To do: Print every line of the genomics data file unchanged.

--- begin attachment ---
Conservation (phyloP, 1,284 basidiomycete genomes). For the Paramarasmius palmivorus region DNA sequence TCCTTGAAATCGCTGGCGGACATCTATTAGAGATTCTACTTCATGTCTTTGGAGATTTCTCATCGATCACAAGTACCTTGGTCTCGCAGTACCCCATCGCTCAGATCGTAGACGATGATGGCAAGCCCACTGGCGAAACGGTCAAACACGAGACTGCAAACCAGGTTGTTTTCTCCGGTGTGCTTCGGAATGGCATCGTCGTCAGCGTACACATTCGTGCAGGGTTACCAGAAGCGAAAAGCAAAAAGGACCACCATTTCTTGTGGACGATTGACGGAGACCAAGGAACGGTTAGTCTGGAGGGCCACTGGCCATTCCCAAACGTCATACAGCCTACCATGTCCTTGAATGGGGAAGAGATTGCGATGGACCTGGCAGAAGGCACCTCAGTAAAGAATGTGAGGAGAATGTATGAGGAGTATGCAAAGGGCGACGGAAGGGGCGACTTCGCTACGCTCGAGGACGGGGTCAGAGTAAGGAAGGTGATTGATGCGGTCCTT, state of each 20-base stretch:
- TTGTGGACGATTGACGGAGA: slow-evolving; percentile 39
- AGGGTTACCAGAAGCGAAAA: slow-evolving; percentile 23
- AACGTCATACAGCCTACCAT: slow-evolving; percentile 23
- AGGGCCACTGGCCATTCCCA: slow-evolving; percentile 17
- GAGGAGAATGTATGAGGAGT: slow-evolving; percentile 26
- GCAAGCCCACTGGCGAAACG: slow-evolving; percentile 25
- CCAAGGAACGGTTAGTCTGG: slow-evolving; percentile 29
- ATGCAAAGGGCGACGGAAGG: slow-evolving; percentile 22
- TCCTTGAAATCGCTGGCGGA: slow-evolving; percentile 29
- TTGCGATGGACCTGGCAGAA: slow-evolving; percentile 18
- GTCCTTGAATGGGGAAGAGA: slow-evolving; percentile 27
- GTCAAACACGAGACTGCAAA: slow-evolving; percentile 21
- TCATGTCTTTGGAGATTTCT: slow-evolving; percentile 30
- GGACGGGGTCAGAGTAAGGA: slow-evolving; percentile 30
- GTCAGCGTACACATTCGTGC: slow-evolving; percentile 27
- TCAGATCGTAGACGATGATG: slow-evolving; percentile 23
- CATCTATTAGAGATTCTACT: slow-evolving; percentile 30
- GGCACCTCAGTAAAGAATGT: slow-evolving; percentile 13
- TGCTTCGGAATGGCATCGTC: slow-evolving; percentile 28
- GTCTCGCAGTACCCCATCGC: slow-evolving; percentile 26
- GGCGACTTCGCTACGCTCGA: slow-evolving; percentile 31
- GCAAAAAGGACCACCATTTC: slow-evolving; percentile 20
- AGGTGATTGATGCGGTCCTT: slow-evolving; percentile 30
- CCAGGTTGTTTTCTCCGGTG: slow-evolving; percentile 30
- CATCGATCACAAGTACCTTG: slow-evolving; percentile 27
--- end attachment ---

Conservation (phyloP, 1,284 basidiomycete genomes). For the Paramarasmius palmivorus region DNA sequence TCCTTGAAATCGCTGGCGGACATCTATTAGAGATTCTACTTCATGTCTTTGGAGATTTCTCATCGATCACAAGTACCTTGGTCTCGCAGTACCCCATCGCTCAGATCGTAGACGATGATGGCAAGCCCACTGGCGAAACGGTCAAACACGAGACTGCAAACCAGGTTGTTTTCTCCGGTGTGCTTCGGAATGGCATCGTCGTCAGCGTACACATTCGTGCAGGGTTACCAGAAGCGAAAAGCAAAAAGGACCACCATTTCTTGTGGACGATTGACGGAGACCAAGGAACGGTTAGTCTGGAGGGCCACTGGCCATTCCCAAACGTCATACAGCCTACCATGTCCTTGAATGGGGAAGAGATTGCGATGGACCTGGCAGAAGGCACCTCAGTAAAGAATGTGAGGAGAATGTATGAGGAGTATGCAAAGGGCGACGGAAGGGGCGACTTCGCTACGCTCGAGGACGGGGTCAGAGTAAGGAAGGTGATTGATGCGGTCCTT, state of each 20-base stretch:
- TTGTGGACGATTGACGGAGA: slow-evolving; percentile 39
- AGGGTTACCAGAAGCGAAAA: slow-evolving; percentile 23
- AACGTCATACAGCCTACCAT: slow-evolving; percentile 23
- AGGGCCACTGGCCATTCCCA: slow-evolving; percentile 17
- GAGGAGAATGTATGAGGAGT: slow-evolving; percentile 26
- GCAAGCCCACTGGCGAAACG: slow-evolving; percentile 25
- CCAAGGAACGGTTAGTCTGG: slow-evolving; percentile 29
- ATGCAAAGGGCGACGGAAGG: slow-evolving; percentile 22
- TCCTTGAAATCGCTGGCGGA: slow-evolving; percentile 29
- TTGCGATGGACCTGGCAGAA: slow-evolving; percentile 18
- GTCCTTGAATGGGGAAGAGA: slow-evolving; percentile 27
- GTCAAACACGAGACTGCAAA: slow-evolving; percentile 21
- TCATGTCTTTGGAGATTTCT: slow-evolving; percentile 30
- GGACGGGGTCAGAGTAAGGA: slow-evolving; percentile 30
- GTCAGCGTACACATTCGTGC: slow-evolving; percentile 27
- TCAGATCGTAGACGATGATG: slow-evolving; percentile 23
- CATCTATTAGAGATTCTACT: slow-evolving; percentile 30
- GGCACCTCAGTAAAGAATGT: slow-evolving; percentile 13
- TGCTTCGGAATGGCATCGTC: slow-evolving; percentile 28
- GTCTCGCAGTACCCCATCGC: slow-evolving; percentile 26
- GGCGACTTCGCTACGCTCGA: slow-evolving; percentile 31
- GCAAAAAGGACCACCATTTC: slow-evolving; percentile 20
- AGGTGATTGATGCGGTCCTT: slow-evolving; percentile 30
- CCAGGTTGTTTTCTCCGGTG: slow-evolving; percentile 30
- CATCGATCACAAGTACCTTG: slow-evolving; percentile 27